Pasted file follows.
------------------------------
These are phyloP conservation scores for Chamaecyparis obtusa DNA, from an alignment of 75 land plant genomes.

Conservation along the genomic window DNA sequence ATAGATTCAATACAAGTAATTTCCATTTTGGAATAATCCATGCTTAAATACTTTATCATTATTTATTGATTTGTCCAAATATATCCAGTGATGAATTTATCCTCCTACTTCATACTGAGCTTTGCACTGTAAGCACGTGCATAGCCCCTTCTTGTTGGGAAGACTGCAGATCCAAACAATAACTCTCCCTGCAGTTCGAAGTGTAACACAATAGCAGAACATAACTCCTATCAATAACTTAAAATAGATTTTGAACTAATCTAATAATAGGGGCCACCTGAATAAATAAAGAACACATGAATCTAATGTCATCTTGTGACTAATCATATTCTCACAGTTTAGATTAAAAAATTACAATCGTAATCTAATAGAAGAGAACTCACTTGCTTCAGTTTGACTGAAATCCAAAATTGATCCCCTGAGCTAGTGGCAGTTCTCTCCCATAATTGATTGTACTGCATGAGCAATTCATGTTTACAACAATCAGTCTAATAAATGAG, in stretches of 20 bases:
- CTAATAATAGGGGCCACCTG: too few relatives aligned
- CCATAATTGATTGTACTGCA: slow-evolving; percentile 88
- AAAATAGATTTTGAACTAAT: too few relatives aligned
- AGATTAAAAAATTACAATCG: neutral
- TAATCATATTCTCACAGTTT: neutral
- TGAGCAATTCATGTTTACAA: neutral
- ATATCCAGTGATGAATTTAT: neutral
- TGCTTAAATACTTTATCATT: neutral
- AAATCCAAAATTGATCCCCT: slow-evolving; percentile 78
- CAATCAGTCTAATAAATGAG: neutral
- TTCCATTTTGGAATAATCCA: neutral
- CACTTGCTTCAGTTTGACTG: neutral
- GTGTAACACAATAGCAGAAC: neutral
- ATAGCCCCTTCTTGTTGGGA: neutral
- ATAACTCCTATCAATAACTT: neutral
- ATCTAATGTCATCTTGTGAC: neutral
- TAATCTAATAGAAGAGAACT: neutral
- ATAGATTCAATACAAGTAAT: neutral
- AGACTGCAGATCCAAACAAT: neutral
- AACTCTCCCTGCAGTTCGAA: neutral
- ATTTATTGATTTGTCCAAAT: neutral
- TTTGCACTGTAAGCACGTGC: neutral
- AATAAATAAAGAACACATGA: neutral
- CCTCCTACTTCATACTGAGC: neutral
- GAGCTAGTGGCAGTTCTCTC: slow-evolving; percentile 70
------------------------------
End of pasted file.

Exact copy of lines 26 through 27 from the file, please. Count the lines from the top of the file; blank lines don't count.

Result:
- CCTCCTACTTCATACTGAGC: neutral
- GAGCTAGTGGCAGTTCTCTC: slow-evolving; percentile 70